The American Dilemma and How We Can Fix It


If I were forced to choose a term to describe my political philosophy I would select the term, “Liberal.”  However, that is in the sense in which that was defined by John Stuart Mill in his essay, “On Liberty.”   I think that within today’s re-defined terminology that would translate to Libertarian.

“On Liberty” has been continuously re-printed since it’s initial publication in 1859, attesting to the significance of the message it conveys.  The essay is relatively brief and should be something that everyone who votes in the November 6, 2012 election should read before they cast their ballot.  Sadly, I know that will not be the case.

There are several essential ideas which Mill states clearly in his essay.

“Over himself, over his mind and body, the individual is sovereign.”  Mill goes on to talk about how the “Tyranny of the Majority” can attempt to force their will on the individual and how this is endemically contrary to the nature of men joining together in a political union.

Before those of you reading this ask, “Does that mean that people are free to commit murder or do anything else that we view as contrary to our view of living in a lawful society?”  The answer is resoundingly, “No.”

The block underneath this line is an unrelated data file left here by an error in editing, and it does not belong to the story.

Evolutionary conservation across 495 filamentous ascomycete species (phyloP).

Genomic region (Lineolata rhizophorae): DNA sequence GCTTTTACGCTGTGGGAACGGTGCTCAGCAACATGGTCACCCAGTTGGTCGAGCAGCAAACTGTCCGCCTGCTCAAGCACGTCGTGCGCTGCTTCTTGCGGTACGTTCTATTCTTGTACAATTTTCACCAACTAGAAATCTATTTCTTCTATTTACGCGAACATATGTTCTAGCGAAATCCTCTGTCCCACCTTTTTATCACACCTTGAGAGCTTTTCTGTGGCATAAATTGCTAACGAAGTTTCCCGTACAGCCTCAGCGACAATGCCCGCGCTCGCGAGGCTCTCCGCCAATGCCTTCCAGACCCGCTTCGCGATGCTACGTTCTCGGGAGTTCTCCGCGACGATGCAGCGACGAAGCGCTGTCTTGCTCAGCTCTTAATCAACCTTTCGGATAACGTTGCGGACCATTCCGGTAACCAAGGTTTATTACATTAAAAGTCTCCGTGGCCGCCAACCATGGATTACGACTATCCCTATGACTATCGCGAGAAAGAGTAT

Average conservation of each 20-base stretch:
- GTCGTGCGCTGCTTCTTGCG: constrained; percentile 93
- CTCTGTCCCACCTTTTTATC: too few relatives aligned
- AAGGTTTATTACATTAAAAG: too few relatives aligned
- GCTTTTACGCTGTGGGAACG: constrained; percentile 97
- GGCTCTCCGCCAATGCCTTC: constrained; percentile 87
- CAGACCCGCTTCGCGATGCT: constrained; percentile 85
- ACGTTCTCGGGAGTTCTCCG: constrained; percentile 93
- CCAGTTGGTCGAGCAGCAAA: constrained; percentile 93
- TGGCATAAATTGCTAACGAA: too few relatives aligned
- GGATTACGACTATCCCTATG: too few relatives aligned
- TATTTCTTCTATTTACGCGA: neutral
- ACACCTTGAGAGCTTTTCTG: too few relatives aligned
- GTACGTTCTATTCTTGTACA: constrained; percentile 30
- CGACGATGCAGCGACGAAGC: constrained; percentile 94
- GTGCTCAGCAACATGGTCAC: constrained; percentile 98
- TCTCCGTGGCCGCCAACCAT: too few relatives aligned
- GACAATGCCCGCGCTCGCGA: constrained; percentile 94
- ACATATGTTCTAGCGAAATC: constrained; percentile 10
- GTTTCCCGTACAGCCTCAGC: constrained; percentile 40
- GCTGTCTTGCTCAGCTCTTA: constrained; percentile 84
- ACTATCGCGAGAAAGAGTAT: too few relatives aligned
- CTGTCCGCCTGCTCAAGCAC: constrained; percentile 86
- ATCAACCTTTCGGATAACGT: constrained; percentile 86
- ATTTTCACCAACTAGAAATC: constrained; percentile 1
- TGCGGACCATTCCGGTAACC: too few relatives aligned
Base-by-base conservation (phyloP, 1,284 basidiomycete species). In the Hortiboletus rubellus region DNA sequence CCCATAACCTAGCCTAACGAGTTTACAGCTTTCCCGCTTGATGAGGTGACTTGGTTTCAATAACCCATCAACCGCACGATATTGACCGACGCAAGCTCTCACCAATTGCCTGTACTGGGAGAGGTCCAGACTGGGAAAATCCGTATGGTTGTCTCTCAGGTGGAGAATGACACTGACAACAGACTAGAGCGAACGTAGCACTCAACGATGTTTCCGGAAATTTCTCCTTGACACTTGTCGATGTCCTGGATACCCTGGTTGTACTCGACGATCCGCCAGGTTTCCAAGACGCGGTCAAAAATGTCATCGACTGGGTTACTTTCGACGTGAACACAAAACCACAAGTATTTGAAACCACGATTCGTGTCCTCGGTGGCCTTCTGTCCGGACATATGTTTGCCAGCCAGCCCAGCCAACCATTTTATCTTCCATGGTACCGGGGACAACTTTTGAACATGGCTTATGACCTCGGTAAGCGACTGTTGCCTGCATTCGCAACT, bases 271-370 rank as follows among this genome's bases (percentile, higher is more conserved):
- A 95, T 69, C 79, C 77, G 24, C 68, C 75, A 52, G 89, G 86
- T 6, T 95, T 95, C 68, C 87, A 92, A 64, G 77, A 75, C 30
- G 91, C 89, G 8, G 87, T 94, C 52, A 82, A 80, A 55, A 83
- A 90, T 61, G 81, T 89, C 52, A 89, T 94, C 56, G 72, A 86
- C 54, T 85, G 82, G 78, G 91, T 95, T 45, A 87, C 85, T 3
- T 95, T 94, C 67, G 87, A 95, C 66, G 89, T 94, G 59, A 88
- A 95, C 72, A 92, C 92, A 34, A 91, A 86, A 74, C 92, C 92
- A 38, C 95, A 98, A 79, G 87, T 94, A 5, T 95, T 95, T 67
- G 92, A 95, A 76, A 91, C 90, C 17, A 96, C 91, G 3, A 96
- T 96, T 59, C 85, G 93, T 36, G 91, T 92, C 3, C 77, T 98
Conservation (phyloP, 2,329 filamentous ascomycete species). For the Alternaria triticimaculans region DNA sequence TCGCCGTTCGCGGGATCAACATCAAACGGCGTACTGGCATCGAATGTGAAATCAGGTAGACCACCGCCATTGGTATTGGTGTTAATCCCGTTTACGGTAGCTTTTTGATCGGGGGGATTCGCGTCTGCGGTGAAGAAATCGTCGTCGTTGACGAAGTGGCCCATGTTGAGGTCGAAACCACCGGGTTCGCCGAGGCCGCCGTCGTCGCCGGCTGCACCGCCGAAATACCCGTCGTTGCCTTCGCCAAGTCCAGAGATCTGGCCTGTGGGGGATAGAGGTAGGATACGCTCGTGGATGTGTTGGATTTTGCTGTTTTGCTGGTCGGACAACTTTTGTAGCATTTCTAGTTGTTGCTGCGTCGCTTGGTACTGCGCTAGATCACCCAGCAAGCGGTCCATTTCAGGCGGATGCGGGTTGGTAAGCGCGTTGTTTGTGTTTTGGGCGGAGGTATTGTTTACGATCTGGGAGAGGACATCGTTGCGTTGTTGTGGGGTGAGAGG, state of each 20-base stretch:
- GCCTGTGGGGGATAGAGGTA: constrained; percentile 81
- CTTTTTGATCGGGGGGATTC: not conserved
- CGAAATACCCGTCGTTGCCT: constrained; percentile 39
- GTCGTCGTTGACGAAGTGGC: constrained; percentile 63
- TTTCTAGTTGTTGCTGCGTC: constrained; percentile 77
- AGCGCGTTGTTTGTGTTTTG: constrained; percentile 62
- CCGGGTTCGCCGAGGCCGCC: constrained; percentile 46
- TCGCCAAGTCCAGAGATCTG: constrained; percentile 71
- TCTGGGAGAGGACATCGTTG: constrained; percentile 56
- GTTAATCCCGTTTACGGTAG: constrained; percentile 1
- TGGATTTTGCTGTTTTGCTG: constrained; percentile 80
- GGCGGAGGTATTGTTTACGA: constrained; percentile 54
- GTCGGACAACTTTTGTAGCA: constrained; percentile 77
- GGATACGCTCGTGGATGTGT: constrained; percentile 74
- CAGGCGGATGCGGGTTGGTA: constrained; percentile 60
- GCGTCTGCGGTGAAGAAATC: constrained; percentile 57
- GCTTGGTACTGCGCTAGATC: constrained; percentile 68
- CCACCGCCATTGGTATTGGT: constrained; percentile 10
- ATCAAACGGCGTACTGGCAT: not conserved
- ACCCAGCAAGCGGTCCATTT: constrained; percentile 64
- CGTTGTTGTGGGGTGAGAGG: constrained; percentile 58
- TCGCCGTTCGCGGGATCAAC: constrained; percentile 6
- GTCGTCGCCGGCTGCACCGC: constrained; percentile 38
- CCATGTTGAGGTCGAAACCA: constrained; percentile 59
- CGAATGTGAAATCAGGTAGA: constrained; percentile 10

Mill goes on to describe the “Harm Principle” which addresses this issue.  “Neither the state nor any other social body has a right to coerce or restrict the individual unless (my emphasis) the individual causes harm to others.”

This is a message not unlike that which the Founding Fathers incorporated in The Declaration of Independence and framed in the Constitution of the United States almost a century earlier than the date of publication of Mills’ essay.  It is a message that established America as the world’s first great modern democracy.  It is a message that has increasingly been overlooked, ignored and blatantly violated. 

It is a message which needs to be revived with the support of all of us who live in this land and call ourselves Americans.

There are now five remaining contenders for the highest post in the land, President of the United States.  There is only one who has been consistent in supporting the principles that the Founding Fathers established and which Mills echoed in his essay.

I will leave it to you to figure out who that candidate is and to do the intelligent thing if you are in a state with an upcoming primary or caucus and are eligible to voice your opinion in it.  You really owe it to yourself to do the right thing.  If you don’t take the responsibility to do that, who do you think will do it for you?

Comments on: "“ON LIBERTY”" (4)

  1. I can always count on you to come up with something intellectually stimulating, and would like to thank you for that emphasis.

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